Gov. Jerry Brown proclaimed this legislative year "very impressive," and said actions taken in the state Capitol this session were aimed in part at helping change and shape national policy on issues ranging from the environment and climate change to immigration reform and the minimum wage.

Brown, speaking at an event in San Francisco on Friday afternoon, said his decision to embrace driver's licenses for undocumented immigrants -- a shift from his campaign position in 2010 -- was spurred by "the foot dragging on the part of Congress in not creating immigration reform.

"Because Congress has been so slow, I think they need a good push, and that's what I think this Drivers License bill does," Brown said.

"It says California recognizes these human beings are very important to our communities, to our economy and hopefully the people in Washington will get the message."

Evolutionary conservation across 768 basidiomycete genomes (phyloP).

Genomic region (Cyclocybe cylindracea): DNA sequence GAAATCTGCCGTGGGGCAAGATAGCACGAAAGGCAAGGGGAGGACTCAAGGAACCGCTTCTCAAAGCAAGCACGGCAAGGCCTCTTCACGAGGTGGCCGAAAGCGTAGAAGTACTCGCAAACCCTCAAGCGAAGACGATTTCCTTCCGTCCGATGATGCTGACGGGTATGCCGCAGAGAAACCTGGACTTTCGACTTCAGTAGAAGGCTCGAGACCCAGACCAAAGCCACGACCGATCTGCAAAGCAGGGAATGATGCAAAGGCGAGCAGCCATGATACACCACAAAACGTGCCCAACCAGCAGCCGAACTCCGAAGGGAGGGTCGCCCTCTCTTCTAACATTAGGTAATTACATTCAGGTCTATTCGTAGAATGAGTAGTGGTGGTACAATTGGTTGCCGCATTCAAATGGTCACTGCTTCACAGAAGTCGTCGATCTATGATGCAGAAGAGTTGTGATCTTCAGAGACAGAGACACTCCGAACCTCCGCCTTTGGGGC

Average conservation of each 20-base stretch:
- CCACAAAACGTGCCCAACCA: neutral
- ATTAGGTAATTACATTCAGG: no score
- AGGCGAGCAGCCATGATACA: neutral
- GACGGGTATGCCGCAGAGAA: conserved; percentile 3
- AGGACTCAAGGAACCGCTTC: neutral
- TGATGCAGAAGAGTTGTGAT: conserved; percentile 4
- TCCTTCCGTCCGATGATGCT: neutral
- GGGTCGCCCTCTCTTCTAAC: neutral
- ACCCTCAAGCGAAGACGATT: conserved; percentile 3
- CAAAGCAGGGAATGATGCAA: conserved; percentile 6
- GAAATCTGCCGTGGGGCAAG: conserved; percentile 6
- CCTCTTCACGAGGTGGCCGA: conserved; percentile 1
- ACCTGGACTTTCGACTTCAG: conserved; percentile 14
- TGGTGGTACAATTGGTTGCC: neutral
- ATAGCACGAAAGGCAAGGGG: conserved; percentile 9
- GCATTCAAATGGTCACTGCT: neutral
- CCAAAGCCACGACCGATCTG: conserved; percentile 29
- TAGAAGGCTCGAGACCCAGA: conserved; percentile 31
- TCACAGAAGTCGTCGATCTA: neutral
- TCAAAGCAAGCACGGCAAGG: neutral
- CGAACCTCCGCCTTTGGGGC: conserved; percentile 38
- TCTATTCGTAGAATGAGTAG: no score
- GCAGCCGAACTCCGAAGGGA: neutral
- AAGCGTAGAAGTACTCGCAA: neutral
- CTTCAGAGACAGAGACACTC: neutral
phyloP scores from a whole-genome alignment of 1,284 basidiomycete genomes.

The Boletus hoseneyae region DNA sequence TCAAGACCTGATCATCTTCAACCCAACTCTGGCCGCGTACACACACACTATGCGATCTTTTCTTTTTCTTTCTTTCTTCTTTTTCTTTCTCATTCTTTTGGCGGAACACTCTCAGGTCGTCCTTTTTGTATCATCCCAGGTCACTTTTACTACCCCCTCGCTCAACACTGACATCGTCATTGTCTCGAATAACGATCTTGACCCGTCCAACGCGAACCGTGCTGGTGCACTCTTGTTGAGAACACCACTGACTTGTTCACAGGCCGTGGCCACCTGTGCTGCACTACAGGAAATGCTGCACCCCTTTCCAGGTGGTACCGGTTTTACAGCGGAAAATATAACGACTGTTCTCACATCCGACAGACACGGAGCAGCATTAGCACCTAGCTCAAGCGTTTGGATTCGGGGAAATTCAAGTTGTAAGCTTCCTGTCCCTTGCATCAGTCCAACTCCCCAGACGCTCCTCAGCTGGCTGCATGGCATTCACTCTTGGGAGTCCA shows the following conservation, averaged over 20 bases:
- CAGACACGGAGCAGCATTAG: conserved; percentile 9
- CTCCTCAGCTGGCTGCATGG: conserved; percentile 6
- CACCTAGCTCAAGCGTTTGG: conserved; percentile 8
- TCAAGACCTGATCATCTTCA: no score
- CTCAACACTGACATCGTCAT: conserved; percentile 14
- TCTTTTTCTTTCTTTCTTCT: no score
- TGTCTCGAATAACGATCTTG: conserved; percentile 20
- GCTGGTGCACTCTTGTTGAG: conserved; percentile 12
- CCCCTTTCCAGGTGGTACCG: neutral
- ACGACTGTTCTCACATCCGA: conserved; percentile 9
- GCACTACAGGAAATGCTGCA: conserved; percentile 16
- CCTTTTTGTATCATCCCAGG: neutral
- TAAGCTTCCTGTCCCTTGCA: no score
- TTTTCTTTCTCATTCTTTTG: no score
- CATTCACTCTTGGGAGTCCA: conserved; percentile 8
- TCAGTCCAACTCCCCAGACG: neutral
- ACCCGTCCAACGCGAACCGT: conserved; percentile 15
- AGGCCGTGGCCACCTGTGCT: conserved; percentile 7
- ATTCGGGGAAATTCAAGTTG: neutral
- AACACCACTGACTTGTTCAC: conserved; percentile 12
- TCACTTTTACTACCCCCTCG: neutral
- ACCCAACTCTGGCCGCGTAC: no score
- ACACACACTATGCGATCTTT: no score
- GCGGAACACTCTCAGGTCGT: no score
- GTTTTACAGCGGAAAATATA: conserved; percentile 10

Brown said he's spoken with Rep. Kevin McCarthy (R-Bakersfield) about the need for federal changes on immigration policy and said, "I do think he's moving in the right direction."

He defended a bill to regulate a method of oil extraction known as fracking, despite protests from environmentalists that the bill on his desk doesn't go far enough. "Doing nothing is the worst approach," he said.

"Doing a comprehensive scientific study on oil drilling, fracking and various technologies that are associated with it is absolutely in the public interest, and that's what we're going to do."

Brown deflected questions about a legislative proposal to rename the Western span of the San Francisco-Oakland Bay Bridge after former Assembly Speaker and San Francisco Mayor Willie Brown, a move a Brown spokesman said the governor opposed earlier this week.

"I think we've had enough talk on that subject," the governor said.

anthony.york@latimes.com

@anthonyyorklat